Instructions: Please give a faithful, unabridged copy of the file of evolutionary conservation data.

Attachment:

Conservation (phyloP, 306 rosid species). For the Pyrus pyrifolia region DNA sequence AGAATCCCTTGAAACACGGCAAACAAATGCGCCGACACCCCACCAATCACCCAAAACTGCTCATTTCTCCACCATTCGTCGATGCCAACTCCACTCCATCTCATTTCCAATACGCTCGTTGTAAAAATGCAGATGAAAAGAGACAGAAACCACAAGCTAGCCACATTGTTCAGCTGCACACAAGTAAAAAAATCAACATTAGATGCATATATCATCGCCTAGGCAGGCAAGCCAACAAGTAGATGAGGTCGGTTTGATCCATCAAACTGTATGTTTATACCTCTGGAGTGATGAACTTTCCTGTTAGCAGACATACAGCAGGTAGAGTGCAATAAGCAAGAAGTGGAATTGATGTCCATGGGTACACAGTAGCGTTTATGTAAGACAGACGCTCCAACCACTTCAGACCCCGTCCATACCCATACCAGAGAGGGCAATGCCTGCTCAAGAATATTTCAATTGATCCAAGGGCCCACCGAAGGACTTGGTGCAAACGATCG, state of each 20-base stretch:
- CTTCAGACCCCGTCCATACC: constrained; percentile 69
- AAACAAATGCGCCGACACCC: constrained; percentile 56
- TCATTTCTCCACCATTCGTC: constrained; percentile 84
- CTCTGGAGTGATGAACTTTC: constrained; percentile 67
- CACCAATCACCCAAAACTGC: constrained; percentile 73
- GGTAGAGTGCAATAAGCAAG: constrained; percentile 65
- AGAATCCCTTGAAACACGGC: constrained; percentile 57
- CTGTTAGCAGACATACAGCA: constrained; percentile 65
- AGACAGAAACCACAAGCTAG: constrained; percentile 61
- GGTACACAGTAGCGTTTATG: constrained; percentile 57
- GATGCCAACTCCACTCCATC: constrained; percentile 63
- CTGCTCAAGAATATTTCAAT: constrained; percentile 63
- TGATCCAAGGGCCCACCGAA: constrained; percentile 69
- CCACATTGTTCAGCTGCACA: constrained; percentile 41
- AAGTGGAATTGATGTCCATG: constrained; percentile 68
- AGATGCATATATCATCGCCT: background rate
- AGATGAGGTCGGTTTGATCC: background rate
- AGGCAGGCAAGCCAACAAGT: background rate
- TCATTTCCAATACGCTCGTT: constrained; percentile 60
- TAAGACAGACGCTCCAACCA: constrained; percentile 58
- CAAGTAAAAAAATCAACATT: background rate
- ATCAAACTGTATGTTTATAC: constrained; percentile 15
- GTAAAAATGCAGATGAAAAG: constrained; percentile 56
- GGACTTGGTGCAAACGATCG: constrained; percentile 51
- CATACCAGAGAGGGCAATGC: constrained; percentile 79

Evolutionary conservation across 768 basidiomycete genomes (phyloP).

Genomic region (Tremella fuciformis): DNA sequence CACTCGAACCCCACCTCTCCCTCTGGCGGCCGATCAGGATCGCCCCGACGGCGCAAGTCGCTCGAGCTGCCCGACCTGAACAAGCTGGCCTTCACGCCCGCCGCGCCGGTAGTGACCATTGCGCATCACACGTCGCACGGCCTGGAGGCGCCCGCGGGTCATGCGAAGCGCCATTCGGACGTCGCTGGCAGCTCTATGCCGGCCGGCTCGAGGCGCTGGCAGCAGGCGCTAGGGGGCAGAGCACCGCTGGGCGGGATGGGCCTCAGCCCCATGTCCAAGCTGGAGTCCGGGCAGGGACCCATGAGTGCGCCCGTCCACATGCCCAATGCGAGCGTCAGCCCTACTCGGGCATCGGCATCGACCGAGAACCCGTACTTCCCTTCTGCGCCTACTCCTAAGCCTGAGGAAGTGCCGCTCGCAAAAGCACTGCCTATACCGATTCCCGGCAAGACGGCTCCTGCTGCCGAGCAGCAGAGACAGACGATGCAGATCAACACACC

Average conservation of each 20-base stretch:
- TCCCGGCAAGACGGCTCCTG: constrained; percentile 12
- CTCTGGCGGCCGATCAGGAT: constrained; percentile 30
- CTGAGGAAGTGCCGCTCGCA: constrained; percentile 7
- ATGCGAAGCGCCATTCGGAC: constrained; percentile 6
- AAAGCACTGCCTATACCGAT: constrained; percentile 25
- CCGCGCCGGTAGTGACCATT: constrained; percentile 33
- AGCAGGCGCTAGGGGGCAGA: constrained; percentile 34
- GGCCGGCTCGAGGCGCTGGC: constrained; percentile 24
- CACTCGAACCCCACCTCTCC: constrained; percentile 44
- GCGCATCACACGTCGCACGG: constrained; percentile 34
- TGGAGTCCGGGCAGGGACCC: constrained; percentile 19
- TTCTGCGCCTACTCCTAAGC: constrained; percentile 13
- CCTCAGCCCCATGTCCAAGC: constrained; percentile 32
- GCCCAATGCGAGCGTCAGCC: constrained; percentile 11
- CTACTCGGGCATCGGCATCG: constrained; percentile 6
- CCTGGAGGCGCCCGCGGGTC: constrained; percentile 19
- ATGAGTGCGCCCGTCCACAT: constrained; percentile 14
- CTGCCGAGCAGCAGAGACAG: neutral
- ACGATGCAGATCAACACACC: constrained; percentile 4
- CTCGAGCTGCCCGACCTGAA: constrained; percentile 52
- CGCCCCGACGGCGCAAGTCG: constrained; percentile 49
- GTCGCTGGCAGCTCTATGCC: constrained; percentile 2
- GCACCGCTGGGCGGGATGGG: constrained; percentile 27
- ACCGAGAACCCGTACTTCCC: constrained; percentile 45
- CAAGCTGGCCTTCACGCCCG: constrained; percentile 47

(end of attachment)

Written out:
Conservation (phyloP, 306 rosid species). For the Pyrus pyrifolia region DNA sequence AGAATCCCTTGAAACACGGCAAACAAATGCGCCGACACCCCACCAATCACCCAAAACTGCTCATTTCTCCACCATTCGTCGATGCCAACTCCACTCCATCTCATTTCCAATACGCTCGTTGTAAAAATGCAGATGAAAAGAGACAGAAACCACAAGCTAGCCACATTGTTCAGCTGCACACAAGTAAAAAAATCAACATTAGATGCATATATCATCGCCTAGGCAGGCAAGCCAACAAGTAGATGAGGTCGGTTTGATCCATCAAACTGTATGTTTATACCTCTGGAGTGATGAACTTTCCTGTTAGCAGACATACAGCAGGTAGAGTGCAATAAGCAAGAAGTGGAATTGATGTCCATGGGTACACAGTAGCGTTTATGTAAGACAGACGCTCCAACCACTTCAGACCCCGTCCATACCCATACCAGAGAGGGCAATGCCTGCTCAAGAATATTTCAATTGATCCAAGGGCCCACCGAAGGACTTGGTGCAAACGATCG, state of each 20-base stretch:
- CTTCAGACCCCGTCCATACC: constrained; percentile 69
- AAACAAATGCGCCGACACCC: constrained; percentile 56
- TCATTTCTCCACCATTCGTC: constrained; percentile 84
- CTCTGGAGTGATGAACTTTC: constrained; percentile 67
- CACCAATCACCCAAAACTGC: constrained; percentile 73
- GGTAGAGTGCAATAAGCAAG: constrained; percentile 65
- AGAATCCCTTGAAACACGGC: constrained; percentile 57
- CTGTTAGCAGACATACAGCA: constrained; percentile 65
- AGACAGAAACCACAAGCTAG: constrained; percentile 61
- GGTACACAGTAGCGTTTATG: constrained; percentile 57
- GATGCCAACTCCACTCCATC: constrained; percentile 63
- CTGCTCAAGAATATTTCAAT: constrained; percentile 63
- TGATCCAAGGGCCCACCGAA: constrained; percentile 69
- CCACATTGTTCAGCTGCACA: constrained; percentile 41
- AAGTGGAATTGATGTCCATG: constrained; percentile 68
- AGATGCATATATCATCGCCT: background rate
- AGATGAGGTCGGTTTGATCC: background rate
- AGGCAGGCAAGCCAACAAGT: background rate
- TCATTTCCAATACGCTCGTT: constrained; percentile 60
- TAAGACAGACGCTCCAACCA: constrained; percentile 58
- CAAGTAAAAAAATCAACATT: background rate
- ATCAAACTGTATGTTTATAC: constrained; percentile 15
- GTAAAAATGCAGATGAAAAG: constrained; percentile 56
- GGACTTGGTGCAAACGATCG: constrained; percentile 51
- CATACCAGAGAGGGCAATGC: constrained; percentile 79

Evolutionary conservation across 768 basidiomycete genomes (phyloP).

Genomic region (Tremella fuciformis): DNA sequence CACTCGAACCCCACCTCTCCCTCTGGCGGCCGATCAGGATCGCCCCGACGGCGCAAGTCGCTCGAGCTGCCCGACCTGAACAAGCTGGCCTTCACGCCCGCCGCGCCGGTAGTGACCATTGCGCATCACACGTCGCACGGCCTGGAGGCGCCCGCGGGTCATGCGAAGCGCCATTCGGACGTCGCTGGCAGCTCTATGCCGGCCGGCTCGAGGCGCTGGCAGCAGGCGCTAGGGGGCAGAGCACCGCTGGGCGGGATGGGCCTCAGCCCCATGTCCAAGCTGGAGTCCGGGCAGGGACCCATGAGTGCGCCCGTCCACATGCCCAATGCGAGCGTCAGCCCTACTCGGGCATCGGCATCGACCGAGAACCCGTACTTCCCTTCTGCGCCTACTCCTAAGCCTGAGGAAGTGCCGCTCGCAAAAGCACTGCCTATACCGATTCCCGGCAAGACGGCTCCTGCTGCCGAGCAGCAGAGACAGACGATGCAGATCAACACACC

Average conservation of each 20-base stretch:
- TCCCGGCAAGACGGCTCCTG: constrained; percentile 12
- CTCTGGCGGCCGATCAGGAT: constrained; percentile 30
- CTGAGGAAGTGCCGCTCGCA: constrained; percentile 7
- ATGCGAAGCGCCATTCGGAC: constrained; percentile 6
- AAAGCACTGCCTATACCGAT: constrained; percentile 25
- CCGCGCCGGTAGTGACCATT: constrained; percentile 33
- AGCAGGCGCTAGGGGGCAGA: constrained; percentile 34
- GGCCGGCTCGAGGCGCTGGC: constrained; percentile 24
- CACTCGAACCCCACCTCTCC: constrained; percentile 44
- GCGCATCACACGTCGCACGG: constrained; percentile 34
- TGGAGTCCGGGCAGGGACCC: constrained; percentile 19
- TTCTGCGCCTACTCCTAAGC: constrained; percentile 13
- CCTCAGCCCCATGTCCAAGC: constrained; percentile 32
- GCCCAATGCGAGCGTCAGCC: constrained; percentile 11
- CTACTCGGGCATCGGCATCG: constrained; percentile 6
- CCTGGAGGCGCCCGCGGGTC: constrained; percentile 19
- ATGAGTGCGCCCGTCCACAT: constrained; percentile 14
- CTGCCGAGCAGCAGAGACAG: neutral
- ACGATGCAGATCAACACACC: constrained; percentile 4
- CTCGAGCTGCCCGACCTGAA: constrained; percentile 52
- CGCCCCGACGGCGCAAGTCG: constrained; percentile 49
- GTCGCTGGCAGCTCTATGCC: constrained; percentile 2
- GCACCGCTGGGCGGGATGGG: constrained; percentile 27
- ACCGAGAACCCGTACTTCCC: constrained; percentile 45
- CAAGCTGGCCTTCACGCCCG: constrained; percentile 47